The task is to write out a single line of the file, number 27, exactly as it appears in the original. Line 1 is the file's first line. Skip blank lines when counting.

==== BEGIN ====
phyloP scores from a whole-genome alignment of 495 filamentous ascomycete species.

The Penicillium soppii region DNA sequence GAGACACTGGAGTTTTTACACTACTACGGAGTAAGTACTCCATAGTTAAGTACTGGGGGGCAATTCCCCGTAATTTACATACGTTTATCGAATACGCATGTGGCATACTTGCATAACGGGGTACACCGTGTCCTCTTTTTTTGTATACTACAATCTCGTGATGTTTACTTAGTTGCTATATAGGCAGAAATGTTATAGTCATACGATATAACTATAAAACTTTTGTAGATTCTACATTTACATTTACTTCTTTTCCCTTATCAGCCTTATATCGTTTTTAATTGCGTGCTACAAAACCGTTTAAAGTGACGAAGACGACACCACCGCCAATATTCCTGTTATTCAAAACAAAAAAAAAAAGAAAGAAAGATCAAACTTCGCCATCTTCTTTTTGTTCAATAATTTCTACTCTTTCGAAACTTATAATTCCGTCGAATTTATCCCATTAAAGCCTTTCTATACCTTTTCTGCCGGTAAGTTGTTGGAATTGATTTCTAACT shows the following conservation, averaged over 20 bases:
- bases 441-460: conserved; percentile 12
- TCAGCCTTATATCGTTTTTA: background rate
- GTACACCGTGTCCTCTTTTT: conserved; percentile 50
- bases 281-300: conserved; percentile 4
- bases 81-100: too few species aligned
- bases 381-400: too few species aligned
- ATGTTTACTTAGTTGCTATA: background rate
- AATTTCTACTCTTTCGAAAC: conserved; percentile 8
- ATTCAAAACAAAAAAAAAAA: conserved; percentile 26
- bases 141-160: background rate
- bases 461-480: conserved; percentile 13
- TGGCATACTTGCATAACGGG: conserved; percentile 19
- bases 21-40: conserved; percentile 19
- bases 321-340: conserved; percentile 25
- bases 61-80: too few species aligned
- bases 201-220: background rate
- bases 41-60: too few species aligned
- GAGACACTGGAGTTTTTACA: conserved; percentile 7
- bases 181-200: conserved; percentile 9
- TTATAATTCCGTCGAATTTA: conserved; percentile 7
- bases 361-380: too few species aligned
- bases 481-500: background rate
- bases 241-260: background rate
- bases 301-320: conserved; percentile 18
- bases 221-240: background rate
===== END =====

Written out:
- bases 221-240: background rate